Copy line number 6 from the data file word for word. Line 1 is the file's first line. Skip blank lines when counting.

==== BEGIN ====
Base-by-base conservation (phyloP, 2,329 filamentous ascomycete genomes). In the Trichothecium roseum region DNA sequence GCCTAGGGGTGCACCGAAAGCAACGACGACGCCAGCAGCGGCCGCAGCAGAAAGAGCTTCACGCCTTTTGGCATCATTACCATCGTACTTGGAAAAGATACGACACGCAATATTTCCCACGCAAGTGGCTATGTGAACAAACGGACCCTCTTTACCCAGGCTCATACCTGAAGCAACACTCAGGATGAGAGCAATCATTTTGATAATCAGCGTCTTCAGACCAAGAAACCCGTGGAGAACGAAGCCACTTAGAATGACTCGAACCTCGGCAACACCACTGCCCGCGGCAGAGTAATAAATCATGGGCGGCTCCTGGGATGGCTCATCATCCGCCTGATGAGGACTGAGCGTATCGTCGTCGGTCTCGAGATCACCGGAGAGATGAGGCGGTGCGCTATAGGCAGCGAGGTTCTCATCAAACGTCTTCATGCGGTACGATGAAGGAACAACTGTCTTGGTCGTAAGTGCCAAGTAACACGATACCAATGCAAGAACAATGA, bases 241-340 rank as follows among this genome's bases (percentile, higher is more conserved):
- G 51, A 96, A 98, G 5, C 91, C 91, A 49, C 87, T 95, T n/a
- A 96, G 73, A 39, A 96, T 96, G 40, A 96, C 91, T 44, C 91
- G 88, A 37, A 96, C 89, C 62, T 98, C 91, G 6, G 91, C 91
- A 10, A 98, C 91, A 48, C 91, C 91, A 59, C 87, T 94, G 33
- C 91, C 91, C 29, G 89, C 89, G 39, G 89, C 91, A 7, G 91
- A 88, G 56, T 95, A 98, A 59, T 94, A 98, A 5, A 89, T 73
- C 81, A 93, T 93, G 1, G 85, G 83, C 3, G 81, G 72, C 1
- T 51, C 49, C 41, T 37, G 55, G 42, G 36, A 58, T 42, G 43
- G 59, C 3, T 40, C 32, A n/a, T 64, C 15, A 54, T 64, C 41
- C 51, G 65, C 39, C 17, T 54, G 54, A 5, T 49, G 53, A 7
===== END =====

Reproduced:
- C 91, C 91, C 29, G 89, C 89, G 39, G 89, C 91, A 7, G 91